Open access peer-reviewed chapter

Management of Bone Disease in Kidney Transplant Recipients

By Rubin Zhang and Brent Alper

Submitted: October 28th 2010Reviewed: April 20th 2011Published: August 17th 2011

DOI: 10.5772/18748

Downloaded: 3401

1. Introduction

There are several types of bone disease that are commonly seen in kidney transplant recipients. These include pre-existing uremic osteodystrophy, osteopenia, osteoporosis, bone fracture, osteonecrosis and bone pain syndrome ( Brandenburg et al., 2004 ; Cohen et al., 2004; Julian et al., 1991; Zisman and Sprague, 2006). Kidney transplant recipients are now living longer than ever, and thus, proper prevention and management of bone disease has become an increasingly important part of their long-term care. Complications from post-transplant bone disease not only cause significant morbidity, but also increase the cost of care, hospitalization, and mortality (Abbott et al., 2001; Durieux et al., 2002; Jeffrey et al., 2003; Vatour et al., 2004; Zhang et al., 2008).

Bone disease after kidney transplant is a multifactorial process that includes continuing bone loss superimposed on pre-existing renal osteodystrophy ( Brandenburg et al., 2004 ; Cohen et al., 2004; Zisman & Sprague, 2006; Zhang et al., 2008). There can be several different bone histologies and no single clinical biomarker can distinguish between the various bone disorders (Cruz et al., 2004; Cueto-Manzano et al., 2003; Monier-Faugere et al., 2000; Rolla et al., 2006). Bone biopsy, the gold standard for diagnosis and most accurate tool to guide clinical management is not commonly undertaken due to its invasive nature and difficulty with proper interpretation. The clinical disease spectrum includes four distinct phases: 1) pre-transplant osteodystrophy, 2) post-transplant bone loss exacerbated by a number of factors including immunosuppressive medications, 3) late stabilization with a functioning allograft, and 4) a return to uremic osteodystrophy when the renal allograft fails. This chapter will review the complex pathophysiology of the various types of bone diseases after kidney transplantation and explore the current evidence for their prevention and treatment.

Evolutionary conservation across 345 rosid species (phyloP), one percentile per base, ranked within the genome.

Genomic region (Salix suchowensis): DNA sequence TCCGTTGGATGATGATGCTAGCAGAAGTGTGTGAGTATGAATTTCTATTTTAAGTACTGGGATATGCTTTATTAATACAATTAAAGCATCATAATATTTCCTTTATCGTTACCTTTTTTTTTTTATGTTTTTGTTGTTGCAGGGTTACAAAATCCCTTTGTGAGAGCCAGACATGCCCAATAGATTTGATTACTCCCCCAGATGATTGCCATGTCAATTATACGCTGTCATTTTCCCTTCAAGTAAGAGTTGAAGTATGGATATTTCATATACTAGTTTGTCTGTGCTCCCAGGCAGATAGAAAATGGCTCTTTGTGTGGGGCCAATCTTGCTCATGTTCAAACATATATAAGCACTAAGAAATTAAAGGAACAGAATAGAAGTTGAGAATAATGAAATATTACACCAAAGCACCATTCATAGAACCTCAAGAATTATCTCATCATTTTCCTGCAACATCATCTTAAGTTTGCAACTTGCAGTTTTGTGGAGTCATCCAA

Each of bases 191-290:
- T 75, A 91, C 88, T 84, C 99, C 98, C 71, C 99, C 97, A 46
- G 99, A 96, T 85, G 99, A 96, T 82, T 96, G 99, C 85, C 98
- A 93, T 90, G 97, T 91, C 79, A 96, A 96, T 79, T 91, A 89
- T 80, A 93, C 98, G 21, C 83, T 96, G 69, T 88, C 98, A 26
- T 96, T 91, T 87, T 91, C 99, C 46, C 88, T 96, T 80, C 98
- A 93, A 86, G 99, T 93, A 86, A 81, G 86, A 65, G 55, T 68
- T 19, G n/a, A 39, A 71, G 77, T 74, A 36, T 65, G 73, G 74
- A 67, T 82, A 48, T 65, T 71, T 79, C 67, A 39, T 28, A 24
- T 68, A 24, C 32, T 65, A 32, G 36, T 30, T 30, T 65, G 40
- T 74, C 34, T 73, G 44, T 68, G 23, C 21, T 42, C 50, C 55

2. Pre-existing uremic osteodystrophy

There are several different types of pre-existing renal osteodystrophy that may be encountered in kidney transplant patients including osteitis fibrosa cystica, adynamic bone disease, osteomalacia, osteopenia or osteoporosis.

2.1. Osteitis fibrosa cystica

Persistent secondary or tertiary hyperparathyroidism (HPT), reported in up to 30-50% of renal transplant patients, can lead to osteitis fibrosa cystica, a form of high turnover bone disease (Heaf et al., 2003). High bone turnover is usually associated with cortical bone loss and weakening its mechanical function (Malluche et al., 2010). Bone biopsy characteristically shows increased bone resorption, extensive osteoclastic activity and endosteal fibrosis (Malluche et al., 1994). High serum calcium (Ca), high phosphorus (Phos), low active vitamin D, high parathyroid hormone (PTH), and elevated alkaline phosphatase (AP) and osteocalcin are common. Alkaline phosphatase and osteocalcin are secreted by osteoblasts and can serve as useful clinical markers of high bone turnover. The cornerstone of treatment aims to suppress PTH secretion by a variety of methods including dietary phosphate restriction and use of phosphate binders, the use of the calcimimetic agent, cinacalcet, or surgical parathyroidectomy (Block et al., 2004; Chertow et al., 2002; Eknoyan et al., 2003; Teng et al., 2003).

2.2. Adynamic bone disease